A few days ago, William Gunn blogged about a fascinating idea for a paper recommendation engine and also described Mendeley’s role in it. His post then generated a lively discussion on FriendFeed.
Perhaps due to our relatively well-known affiliation with Last.fm, our idea for a research paper recommendation engine had always involved tags and collaborative filtering. But William brings up Pandora, another type of recommendation engine which doesn’t rely on critical mass, but on scoring music based on a certain set of dimensions.
So I was wondering, how feasible would such a human-scored recommendation engine be for research papers, and how could one do it? If one were to transplant the Pandora approach 1:1, one would have to find suitable dimensions on which to score papers – but what could those be? Epistemological position (e.g. positivist vs. constructivist), academic discipline, methods used? Or would you have to define a slightly different set of dimensions for each academic discipline? As opposed to music, where you can score tracks based on instrumentation, mood, tempo etc., I feel that it would be rather difficult to use this level of abstraction for research paper recommendations, but maybe I’m wrong.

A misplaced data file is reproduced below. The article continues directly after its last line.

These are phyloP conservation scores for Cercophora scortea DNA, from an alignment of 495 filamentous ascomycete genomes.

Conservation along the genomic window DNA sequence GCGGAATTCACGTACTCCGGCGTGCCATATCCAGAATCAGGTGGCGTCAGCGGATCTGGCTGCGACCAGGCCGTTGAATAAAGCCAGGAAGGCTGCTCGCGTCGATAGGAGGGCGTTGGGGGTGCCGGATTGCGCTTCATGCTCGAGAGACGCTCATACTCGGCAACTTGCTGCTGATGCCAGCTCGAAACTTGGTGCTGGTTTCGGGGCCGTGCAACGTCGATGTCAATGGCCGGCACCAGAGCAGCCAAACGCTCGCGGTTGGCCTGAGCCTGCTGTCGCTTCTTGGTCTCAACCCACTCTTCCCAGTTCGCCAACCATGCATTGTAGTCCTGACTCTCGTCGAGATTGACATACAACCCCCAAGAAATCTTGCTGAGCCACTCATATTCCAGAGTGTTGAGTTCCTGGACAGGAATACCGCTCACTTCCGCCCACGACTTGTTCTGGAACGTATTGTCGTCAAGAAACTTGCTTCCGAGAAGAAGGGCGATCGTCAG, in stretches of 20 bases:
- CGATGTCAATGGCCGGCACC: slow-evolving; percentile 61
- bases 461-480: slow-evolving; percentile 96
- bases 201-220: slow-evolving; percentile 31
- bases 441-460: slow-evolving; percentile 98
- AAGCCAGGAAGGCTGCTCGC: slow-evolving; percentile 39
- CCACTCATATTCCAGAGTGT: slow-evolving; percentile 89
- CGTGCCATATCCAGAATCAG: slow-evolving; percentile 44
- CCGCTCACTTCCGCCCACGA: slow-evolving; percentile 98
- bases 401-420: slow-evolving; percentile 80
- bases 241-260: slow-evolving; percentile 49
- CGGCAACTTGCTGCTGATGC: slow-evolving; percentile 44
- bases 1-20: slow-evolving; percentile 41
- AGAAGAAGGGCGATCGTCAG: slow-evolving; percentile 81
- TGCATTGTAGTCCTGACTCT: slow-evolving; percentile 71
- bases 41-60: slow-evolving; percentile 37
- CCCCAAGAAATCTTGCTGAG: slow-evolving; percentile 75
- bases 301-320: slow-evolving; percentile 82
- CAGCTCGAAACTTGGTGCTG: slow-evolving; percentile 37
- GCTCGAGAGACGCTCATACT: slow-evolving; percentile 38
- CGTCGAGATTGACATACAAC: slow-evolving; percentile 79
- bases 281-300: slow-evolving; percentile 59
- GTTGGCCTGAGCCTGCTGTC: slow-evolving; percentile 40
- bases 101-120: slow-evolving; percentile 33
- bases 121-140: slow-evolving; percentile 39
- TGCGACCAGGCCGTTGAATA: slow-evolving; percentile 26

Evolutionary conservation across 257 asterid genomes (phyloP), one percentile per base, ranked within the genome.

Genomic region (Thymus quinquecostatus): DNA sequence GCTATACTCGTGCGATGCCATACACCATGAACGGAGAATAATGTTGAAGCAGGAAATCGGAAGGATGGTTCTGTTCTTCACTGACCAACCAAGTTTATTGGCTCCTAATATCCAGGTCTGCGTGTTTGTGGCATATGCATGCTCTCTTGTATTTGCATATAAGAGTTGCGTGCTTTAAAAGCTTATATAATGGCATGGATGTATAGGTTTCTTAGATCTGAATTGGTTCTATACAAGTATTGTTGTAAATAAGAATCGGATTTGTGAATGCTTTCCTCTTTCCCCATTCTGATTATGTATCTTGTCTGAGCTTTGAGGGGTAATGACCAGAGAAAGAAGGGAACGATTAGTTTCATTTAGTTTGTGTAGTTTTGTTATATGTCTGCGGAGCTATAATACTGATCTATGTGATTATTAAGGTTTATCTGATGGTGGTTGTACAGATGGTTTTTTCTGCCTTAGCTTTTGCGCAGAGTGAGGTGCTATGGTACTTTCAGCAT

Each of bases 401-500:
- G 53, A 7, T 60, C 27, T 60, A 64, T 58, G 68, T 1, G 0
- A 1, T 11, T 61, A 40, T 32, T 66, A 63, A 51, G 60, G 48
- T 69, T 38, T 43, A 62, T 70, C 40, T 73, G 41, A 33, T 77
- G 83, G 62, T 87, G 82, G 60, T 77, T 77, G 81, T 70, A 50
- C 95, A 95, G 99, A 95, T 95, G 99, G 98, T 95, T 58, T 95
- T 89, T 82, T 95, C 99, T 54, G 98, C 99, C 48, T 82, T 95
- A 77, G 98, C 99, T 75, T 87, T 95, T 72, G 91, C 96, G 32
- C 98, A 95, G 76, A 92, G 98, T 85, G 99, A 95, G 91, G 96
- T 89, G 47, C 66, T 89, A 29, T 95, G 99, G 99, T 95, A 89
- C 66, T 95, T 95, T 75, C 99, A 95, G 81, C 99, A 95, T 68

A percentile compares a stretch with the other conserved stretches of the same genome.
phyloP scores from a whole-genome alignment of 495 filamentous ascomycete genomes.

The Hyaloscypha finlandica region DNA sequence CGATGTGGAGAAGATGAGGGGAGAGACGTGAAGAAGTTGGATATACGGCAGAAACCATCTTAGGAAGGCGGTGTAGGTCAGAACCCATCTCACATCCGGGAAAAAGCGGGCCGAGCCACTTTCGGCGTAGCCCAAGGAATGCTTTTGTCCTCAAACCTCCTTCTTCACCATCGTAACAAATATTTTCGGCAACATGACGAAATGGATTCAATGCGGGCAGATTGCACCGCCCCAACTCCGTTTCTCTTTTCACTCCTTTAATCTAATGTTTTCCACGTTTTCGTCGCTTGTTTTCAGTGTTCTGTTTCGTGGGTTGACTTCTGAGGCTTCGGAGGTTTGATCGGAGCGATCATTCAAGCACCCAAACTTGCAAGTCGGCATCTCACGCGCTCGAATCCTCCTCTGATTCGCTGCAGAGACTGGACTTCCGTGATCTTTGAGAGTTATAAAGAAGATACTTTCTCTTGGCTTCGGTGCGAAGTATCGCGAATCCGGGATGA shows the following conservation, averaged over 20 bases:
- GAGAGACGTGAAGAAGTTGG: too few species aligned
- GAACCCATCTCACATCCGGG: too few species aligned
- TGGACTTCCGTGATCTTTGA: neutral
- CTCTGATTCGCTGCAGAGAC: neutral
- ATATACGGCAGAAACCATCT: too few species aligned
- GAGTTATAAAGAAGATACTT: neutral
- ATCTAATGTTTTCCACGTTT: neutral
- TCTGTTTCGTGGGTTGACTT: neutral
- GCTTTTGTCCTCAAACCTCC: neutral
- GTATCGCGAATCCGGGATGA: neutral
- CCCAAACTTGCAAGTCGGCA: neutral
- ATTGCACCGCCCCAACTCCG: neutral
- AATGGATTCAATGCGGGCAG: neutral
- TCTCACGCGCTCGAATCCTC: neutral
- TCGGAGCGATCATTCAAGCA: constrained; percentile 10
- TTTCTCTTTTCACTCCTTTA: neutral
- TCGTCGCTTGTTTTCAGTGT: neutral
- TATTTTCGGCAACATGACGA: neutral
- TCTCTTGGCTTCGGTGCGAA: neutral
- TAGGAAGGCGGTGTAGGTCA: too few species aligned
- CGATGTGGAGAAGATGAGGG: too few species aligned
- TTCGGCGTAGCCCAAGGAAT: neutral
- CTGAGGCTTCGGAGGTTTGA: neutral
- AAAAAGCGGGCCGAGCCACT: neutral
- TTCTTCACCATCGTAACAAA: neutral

Of course, you could think of tagging as a form of (binary) scoring, too, but without pre-defined dimensions. I thus remain convinced that tagging and collaborative filtering will be very good starting point for our recommendation engine. However, William’s suggestion made me think of an additional possibility.
Here’s what we might do: We have been planning to gradually add “Paper Pages” to the Mendeley site over the next few weeks. There will be one page for every paper in our database, containing the metadata, the abstract (if possible/available), some usage statistics about the paper, links to the publisher’s page (if available), and (later on) commenting functionality. We were also thinking about crowdsourcing approaches to enable users to correct mistakes in the metadata or merge duplicates.
Incorporating William’s suggestion, we could also give users the option to explicitly link paper pages to each other, and then say “this paper is related to this other paper because ___”. Two papers sharing the same tag may implicitly suggest a relation, but it might also be a case of a homonym – the same tag meaning two completely different things in different disciplines. An explicit link would solve this problem.
I didn’t have much time to fully think this through, and any further ideas would be appreciated!